Well, I think we’ve got this global warming thing pretty much under control these days. Because buying “green” is now quite the fashion. And if the answer to an environmental crisis really is just proper shopping, then I do have faith in Americans’ ability to shop our way out of trouble.
Of course, there’s always the possibility that more consumption is not the answer to a problem of misused resources, that if we all buy long-life lightbulbs, we’ll be drowning in the regular bulbs we throw away, or that rather than buying a new low-impact eyeshadow, it would be better…not to buy anything. The trick, as my colleague Scott Olin Schmidt points out, is to figure out how to make money off selling conservation. A little government money for solar energy wouldn’t hurt either. But I’ll just worry about all that tomorrow.
Because today, what’s one of the biggest sinkholes of shopping excess; a big, bloated ball of opportunity to blow through $5000 in flowers and $10,000 in white silk, lace and sequins in exactly four hours? Yup, the modern wedding extravaganza. But not to fear, even weddings can go green now. Judging by all the how-to reports, there’s at least some interest in green weddings, including among the highest spending wedders, those most likely to be spewing the most carbon on their special day. Sure, Time has looked at the subject, but even a magazine devoted to excess like Town & Country had a recent article on green weddings.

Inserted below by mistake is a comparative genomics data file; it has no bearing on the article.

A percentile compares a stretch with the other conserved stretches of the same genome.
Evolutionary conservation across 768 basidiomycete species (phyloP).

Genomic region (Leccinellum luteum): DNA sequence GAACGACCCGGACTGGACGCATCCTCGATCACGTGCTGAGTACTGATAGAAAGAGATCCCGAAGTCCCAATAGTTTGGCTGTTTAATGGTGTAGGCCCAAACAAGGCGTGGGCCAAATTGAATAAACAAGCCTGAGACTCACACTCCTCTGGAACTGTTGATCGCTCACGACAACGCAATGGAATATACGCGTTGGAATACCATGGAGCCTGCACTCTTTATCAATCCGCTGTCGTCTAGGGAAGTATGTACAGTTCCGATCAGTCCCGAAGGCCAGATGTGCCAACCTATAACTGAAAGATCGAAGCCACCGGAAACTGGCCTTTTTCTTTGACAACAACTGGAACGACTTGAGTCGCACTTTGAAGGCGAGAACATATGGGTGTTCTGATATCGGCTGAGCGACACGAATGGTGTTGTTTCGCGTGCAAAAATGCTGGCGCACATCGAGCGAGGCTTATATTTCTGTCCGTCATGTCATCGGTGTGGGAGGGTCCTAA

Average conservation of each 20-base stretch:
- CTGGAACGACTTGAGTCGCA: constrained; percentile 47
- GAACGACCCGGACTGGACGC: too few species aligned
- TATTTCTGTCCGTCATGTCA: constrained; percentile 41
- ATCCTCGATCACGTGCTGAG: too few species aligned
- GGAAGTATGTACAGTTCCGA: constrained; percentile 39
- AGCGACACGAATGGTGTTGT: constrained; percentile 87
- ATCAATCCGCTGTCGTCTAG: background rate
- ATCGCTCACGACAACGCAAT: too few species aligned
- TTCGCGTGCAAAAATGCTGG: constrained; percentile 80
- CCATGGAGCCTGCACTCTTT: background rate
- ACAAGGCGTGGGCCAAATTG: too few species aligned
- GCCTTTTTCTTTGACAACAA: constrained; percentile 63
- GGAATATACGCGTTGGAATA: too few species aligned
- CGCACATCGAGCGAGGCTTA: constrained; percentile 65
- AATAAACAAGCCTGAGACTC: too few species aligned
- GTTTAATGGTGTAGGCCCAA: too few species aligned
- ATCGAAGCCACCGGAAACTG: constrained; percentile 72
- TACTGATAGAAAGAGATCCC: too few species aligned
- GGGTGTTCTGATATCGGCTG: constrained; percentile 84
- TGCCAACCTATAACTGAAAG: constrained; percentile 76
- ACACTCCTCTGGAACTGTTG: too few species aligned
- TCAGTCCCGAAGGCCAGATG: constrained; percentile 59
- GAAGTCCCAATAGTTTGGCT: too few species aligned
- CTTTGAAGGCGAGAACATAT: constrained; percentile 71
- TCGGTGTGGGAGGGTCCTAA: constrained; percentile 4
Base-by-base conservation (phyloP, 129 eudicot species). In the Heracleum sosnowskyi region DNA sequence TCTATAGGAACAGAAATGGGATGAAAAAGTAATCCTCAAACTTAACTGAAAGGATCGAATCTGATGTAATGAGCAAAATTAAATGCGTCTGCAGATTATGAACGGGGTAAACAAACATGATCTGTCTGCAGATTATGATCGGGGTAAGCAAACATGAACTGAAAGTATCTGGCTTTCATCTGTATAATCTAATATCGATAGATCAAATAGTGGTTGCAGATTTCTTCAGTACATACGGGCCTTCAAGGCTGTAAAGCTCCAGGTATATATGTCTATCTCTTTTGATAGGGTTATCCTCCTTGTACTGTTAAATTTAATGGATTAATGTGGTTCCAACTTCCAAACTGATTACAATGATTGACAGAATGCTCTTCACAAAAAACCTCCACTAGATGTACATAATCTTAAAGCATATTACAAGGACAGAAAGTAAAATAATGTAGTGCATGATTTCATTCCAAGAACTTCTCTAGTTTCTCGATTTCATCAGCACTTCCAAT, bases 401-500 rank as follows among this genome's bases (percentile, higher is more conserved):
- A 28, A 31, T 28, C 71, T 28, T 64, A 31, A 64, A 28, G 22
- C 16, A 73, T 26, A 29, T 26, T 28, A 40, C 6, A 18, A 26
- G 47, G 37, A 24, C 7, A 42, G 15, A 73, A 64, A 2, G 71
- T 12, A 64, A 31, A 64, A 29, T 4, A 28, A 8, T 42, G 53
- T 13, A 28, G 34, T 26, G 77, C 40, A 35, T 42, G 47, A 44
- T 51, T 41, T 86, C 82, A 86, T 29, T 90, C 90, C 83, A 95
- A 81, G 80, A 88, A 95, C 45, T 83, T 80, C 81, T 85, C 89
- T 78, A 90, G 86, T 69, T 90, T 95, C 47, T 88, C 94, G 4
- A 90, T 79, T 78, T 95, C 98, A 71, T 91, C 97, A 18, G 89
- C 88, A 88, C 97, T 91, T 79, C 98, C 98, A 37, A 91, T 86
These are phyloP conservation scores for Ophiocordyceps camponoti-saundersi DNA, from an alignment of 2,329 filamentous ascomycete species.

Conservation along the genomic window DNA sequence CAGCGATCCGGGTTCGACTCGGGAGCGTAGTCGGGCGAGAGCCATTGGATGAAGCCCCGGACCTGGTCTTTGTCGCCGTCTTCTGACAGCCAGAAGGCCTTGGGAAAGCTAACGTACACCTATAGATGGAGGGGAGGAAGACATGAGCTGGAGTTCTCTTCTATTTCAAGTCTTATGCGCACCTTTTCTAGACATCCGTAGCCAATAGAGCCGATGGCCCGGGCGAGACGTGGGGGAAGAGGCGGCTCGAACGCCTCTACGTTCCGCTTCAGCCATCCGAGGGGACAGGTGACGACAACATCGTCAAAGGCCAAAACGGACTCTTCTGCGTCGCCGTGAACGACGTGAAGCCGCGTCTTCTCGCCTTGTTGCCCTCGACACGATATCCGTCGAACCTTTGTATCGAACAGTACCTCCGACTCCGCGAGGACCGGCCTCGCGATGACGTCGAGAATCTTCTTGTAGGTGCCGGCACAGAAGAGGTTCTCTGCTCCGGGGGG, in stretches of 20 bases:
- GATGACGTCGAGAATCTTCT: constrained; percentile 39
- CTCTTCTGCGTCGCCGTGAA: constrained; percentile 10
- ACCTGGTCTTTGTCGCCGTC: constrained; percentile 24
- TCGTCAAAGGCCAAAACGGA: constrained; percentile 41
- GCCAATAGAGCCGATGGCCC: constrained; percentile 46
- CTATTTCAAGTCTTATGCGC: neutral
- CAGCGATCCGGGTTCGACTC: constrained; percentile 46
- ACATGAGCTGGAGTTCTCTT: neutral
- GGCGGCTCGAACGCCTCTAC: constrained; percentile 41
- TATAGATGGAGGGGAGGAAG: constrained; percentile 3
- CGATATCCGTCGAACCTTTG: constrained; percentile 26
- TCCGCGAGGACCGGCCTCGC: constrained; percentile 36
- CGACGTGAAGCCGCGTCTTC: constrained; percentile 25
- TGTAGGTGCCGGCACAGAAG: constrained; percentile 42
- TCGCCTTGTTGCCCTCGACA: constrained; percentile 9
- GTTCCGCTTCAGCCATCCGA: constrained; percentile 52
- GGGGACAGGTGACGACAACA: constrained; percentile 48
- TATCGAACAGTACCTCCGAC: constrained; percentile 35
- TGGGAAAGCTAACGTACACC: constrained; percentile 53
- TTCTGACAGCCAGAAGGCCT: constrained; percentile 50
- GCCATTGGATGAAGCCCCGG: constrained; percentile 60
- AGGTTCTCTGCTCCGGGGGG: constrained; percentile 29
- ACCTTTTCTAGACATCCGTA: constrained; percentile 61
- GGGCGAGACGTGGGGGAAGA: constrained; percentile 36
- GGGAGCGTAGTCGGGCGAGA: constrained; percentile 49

So make those flowers locally grown and organic, say the green wedding tipsters. This is easier to do in some places than others. Which probably explains Google co-founder Sergey Brin’s recent wedding. Brin, one of the current crop of ecologically minded super rich, presumably kept his environmental principles in mind for his nuptials. So it must have been the access to locally grown flowers that led to flying the whole crowd from San Francisco to the Bahamas on his private 757 airplane instead of loading them on a bus for a trip to a nice Hilton in nearby Oakland.
Naw, it’s too easy to knock the rich and famous for their private plane jaunts. I surely don’t want anyone to look too closely at my washing machine habits, for example. And even your average folks’ wedding gets a whole lot of people jetting in for the weekend.
But the World Wildlife Fund has the answer to that in its tips for a green wedding:
Consider purchasing carbon offset credits to mitigate [honeymoon flights or wedding guest travel]. You can purchase them yourself for your honeymoon or ask for the credits as a gift. You can also ask guests to purchase these to offset their own travel.
Asking people you invite to a wedding to purchase carbon offset credits probably would be a very successful way to have guests achieve the ultimate in energy savings: staying home.
Portovert says it’s the first and only (so far) magazine “for eco-savvy brides and grooms.” The most intriguing part of its site is where it says, “Calculate your wedding emissions.” Amazing what modern science has made possible.
Green’s not only the new black, it’s practically the new white too.